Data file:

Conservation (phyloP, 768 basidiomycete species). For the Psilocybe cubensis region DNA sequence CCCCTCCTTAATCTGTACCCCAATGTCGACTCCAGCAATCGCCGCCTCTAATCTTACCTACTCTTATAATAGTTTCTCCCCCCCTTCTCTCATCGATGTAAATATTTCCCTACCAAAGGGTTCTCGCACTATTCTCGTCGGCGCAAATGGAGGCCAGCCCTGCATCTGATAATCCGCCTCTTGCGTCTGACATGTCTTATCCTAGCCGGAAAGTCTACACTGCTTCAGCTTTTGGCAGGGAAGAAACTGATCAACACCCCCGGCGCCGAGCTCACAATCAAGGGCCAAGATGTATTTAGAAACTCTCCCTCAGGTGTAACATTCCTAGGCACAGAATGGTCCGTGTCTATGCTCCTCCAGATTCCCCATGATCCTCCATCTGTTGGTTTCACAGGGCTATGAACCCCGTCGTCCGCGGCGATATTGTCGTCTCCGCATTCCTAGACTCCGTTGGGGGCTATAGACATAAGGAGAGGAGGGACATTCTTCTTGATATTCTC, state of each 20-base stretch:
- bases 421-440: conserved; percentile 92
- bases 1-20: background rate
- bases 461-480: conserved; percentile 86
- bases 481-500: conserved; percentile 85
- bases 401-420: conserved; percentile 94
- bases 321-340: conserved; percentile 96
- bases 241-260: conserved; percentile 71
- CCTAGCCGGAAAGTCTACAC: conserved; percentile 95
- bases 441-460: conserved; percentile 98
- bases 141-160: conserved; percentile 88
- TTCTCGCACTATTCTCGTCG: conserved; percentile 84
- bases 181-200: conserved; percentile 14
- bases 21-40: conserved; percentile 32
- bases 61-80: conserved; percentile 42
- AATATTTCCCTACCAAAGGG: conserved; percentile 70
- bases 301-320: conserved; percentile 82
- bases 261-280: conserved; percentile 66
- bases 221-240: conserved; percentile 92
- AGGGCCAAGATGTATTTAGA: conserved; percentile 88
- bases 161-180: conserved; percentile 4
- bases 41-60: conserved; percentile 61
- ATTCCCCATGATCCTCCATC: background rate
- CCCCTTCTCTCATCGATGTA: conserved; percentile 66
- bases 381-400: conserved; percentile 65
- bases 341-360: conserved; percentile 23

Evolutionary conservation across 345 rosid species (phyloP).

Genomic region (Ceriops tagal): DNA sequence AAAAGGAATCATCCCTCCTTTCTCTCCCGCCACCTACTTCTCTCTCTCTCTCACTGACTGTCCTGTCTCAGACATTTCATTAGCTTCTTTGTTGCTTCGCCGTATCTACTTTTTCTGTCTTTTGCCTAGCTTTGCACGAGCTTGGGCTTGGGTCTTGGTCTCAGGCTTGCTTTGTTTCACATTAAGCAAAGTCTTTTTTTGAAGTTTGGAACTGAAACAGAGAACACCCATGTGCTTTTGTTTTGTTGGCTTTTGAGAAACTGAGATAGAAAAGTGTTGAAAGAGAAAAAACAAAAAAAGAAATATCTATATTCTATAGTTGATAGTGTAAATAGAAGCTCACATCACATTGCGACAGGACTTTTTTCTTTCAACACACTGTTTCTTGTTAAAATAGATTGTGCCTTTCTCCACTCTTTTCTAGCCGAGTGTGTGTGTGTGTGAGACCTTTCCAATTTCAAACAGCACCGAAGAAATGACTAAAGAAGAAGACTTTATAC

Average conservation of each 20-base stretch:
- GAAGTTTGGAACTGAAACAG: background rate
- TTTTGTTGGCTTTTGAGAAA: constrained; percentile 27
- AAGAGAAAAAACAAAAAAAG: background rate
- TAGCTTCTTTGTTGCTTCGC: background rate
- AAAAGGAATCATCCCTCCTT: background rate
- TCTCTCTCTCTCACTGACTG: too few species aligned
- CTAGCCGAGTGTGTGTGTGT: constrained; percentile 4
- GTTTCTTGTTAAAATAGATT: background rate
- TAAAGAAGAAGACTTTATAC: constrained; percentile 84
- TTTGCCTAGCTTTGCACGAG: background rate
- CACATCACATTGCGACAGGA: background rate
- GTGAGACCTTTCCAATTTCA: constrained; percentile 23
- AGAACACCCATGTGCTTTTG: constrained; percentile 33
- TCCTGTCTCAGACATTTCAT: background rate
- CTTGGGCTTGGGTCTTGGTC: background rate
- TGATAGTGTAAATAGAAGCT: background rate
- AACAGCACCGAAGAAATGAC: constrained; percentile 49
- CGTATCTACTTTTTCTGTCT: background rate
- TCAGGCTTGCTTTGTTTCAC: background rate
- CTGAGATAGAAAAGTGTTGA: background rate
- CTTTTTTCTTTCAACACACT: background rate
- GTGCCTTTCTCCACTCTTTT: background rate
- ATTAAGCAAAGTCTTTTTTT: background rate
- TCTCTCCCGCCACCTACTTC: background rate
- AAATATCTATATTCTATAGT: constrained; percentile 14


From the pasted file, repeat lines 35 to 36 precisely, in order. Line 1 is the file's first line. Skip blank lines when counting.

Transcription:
- TCTCTCTCTCTCACTGACTG: too few species aligned
- CTAGCCGAGTGTGTGTGTGT: constrained; percentile 4